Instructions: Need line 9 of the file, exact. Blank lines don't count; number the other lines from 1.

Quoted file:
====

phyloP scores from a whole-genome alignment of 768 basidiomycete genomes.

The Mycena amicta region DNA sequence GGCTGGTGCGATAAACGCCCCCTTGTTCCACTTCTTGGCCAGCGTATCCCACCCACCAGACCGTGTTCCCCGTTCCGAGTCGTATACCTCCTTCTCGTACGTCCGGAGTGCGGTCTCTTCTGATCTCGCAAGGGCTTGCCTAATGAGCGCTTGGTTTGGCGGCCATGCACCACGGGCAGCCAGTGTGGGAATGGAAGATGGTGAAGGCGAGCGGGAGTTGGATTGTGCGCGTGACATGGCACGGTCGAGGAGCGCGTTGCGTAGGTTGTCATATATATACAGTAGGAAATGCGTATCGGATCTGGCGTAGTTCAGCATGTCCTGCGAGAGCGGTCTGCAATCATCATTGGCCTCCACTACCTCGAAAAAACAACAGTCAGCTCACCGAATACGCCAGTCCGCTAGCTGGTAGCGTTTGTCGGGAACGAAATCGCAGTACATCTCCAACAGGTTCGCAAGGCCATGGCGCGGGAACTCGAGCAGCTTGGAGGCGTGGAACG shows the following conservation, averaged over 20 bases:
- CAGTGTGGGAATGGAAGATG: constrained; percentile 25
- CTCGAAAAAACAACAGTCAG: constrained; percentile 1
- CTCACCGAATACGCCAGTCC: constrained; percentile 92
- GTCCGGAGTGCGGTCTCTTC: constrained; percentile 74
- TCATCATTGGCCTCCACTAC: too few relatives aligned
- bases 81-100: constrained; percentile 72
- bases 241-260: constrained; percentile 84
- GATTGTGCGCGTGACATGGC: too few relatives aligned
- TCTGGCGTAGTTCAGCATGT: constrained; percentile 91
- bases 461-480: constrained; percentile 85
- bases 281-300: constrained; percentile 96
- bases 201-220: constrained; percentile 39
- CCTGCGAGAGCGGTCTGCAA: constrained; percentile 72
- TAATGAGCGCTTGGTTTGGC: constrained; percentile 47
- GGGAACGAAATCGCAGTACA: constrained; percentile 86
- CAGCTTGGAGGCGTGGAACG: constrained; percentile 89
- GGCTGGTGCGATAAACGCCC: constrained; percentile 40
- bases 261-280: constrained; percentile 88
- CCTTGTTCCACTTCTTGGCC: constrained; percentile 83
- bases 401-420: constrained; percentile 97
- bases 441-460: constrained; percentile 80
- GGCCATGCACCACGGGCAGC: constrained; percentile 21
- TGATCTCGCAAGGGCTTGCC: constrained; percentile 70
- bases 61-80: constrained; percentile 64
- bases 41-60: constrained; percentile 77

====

- bases 241-260: constrained; percentile 84